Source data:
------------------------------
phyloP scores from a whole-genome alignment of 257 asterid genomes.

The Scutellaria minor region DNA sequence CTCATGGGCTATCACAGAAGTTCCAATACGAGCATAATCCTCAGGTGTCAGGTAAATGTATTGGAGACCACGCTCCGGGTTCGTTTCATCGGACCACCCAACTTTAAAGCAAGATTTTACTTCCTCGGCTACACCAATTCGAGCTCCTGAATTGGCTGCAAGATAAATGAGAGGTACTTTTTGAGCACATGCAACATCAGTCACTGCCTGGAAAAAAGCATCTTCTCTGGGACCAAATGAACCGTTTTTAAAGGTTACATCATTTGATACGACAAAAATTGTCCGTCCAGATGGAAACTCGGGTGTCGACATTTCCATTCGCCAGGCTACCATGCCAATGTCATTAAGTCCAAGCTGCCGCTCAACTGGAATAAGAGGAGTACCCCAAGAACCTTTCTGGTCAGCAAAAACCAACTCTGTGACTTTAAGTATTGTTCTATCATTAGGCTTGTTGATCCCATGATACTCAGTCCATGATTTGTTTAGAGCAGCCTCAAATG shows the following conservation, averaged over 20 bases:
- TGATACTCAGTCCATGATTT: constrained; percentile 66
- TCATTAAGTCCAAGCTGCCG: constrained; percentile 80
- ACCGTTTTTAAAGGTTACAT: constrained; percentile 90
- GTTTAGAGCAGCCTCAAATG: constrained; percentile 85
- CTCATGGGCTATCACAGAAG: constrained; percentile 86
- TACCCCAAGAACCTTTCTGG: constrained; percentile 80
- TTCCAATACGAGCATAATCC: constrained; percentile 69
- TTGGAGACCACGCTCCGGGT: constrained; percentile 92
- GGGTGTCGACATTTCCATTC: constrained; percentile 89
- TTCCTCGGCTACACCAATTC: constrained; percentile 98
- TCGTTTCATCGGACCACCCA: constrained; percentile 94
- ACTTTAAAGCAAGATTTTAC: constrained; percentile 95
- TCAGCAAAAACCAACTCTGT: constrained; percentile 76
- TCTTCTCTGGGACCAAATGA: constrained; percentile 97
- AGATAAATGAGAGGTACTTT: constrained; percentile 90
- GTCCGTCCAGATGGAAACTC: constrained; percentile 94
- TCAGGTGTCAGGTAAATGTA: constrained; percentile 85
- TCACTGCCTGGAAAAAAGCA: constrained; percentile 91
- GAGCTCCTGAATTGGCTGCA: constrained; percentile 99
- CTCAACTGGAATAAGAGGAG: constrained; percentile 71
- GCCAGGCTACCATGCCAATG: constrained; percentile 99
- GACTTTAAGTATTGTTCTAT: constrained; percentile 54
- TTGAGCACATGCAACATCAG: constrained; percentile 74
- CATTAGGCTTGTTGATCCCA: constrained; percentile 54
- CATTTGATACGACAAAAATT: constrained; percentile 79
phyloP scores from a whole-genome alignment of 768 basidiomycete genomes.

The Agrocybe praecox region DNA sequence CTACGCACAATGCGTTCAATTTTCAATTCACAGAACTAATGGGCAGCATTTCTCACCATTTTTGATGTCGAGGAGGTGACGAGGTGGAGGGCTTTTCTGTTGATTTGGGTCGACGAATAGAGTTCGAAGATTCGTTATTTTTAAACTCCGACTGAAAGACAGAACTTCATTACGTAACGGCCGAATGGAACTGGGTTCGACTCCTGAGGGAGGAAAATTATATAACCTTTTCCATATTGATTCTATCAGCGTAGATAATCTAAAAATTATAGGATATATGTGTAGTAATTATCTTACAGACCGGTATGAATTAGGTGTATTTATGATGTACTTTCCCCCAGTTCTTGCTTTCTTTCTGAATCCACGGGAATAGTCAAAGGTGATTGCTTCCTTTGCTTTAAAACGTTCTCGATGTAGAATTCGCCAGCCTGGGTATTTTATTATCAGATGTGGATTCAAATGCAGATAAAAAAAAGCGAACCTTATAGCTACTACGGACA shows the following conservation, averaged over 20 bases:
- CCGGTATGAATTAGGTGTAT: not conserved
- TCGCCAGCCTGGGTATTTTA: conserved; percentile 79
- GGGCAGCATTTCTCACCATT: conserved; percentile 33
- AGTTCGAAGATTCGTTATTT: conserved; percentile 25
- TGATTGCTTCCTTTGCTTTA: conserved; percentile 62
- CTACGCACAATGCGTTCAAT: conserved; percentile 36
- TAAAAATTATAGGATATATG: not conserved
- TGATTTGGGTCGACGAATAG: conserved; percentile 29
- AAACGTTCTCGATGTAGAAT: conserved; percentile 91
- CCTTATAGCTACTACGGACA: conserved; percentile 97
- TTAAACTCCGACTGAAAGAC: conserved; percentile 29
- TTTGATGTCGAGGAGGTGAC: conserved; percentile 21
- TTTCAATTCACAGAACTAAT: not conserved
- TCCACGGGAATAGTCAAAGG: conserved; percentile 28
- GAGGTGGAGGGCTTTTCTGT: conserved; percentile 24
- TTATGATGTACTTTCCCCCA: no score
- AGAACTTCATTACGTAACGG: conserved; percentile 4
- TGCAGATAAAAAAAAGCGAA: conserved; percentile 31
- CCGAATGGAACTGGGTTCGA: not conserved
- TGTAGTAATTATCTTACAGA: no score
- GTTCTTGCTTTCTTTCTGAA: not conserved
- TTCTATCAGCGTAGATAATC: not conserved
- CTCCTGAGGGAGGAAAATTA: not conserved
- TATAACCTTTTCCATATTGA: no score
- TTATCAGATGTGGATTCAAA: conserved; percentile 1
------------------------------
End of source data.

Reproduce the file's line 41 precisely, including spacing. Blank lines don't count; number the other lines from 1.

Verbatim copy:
- TTTGATGTCGAGGAGGTGAC: conserved; percentile 21